Power and the unWEIRDification of behavioural science

Wednesday 6 March

Catherine Angai discusses how to make behavioural science less WEIRD (Western, Educated, Industrialised, Rich, and Democratic).


Despite only representing a small minority of the global population, most people who participate in behavioural science studies are from Western, Educated, Industrialised, Rich, Democratic (WEIRD) backgrounds. These studies lead to an understanding of human psychology and behaviour specific to these ‘weird’ research subjects that does not represent the diversity of human experience.

So how do we do the important work of widening participation in behavioural science? In this talk, Catherine Angai will tackle this question from the Nigerian perspective, drawing on her career as a lawyer and consultant in behavioural science and development.

About the speakers

Catherine Angai is a lawyer and behavioural science and development consultant. With a rich professional history spanning more than fifteen years, her expertise lies in the thematic domains of governance, accountability, citizen participation, elections, and human rights protection. Her extensive experience includes nearly a decade of dedicated service with the Open Society Initiative for West Africa, where she was instrumental in the design and execution of projects across the West African region in countries such as Nigeria, Niger, and Mali. In addition to her consultancy work, Catherine is a Doctoral Researcher at the Institute of Development Studies, University of Sussex, where she conducts research at the intersection of behavioural science and international development.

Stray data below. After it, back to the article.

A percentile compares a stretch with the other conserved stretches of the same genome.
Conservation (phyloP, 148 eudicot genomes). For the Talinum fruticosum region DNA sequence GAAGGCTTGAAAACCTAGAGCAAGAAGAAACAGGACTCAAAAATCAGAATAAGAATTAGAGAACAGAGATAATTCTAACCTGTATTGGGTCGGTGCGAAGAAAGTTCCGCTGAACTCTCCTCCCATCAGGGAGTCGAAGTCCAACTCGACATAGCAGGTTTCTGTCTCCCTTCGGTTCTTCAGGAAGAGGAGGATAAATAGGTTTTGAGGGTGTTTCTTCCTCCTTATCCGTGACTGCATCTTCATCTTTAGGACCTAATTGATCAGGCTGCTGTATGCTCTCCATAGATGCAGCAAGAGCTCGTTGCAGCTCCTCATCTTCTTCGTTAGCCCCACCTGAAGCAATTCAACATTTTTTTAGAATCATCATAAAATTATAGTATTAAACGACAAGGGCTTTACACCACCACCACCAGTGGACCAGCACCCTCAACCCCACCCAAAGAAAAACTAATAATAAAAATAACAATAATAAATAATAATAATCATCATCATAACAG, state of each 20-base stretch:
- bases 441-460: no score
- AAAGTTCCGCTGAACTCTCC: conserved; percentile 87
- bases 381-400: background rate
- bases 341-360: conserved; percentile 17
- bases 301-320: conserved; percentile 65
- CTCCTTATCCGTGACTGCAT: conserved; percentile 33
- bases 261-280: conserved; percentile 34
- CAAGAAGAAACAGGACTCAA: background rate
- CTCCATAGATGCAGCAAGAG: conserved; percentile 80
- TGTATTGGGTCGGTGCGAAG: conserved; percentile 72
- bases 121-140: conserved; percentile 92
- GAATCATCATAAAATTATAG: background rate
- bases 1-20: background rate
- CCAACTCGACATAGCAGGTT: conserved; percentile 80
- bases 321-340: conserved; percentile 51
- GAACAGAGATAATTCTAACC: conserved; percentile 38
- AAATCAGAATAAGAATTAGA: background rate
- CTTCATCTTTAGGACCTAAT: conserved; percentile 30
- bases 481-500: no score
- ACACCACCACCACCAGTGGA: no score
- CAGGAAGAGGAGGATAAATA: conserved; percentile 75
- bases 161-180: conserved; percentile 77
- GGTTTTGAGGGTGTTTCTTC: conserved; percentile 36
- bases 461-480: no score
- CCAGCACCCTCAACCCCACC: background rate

Bridget Gildea is the founder of the Curiosity Incubator | Accelerator for Good, which aims to create novel, innovative – and critically, practicable and testable – solutions to the world’s most pressing problems. In Cambridge, she is a Visiting Scholar at the Intellectual Forum, Jesus College, and Member of the Board of Advisors for the Cambridge University Behavioural Insights Team. As a Consultant for Public Good, Bridget works at the nexus between technology, behavioural insights (BI) and public policy, including applying behavioural science approaches to learning and skills and knowledge acquisition, thinking about the future of work and social justice, and creating applied learning programmes and strategy for the UCL Institute of Innovation & Public Purpose.

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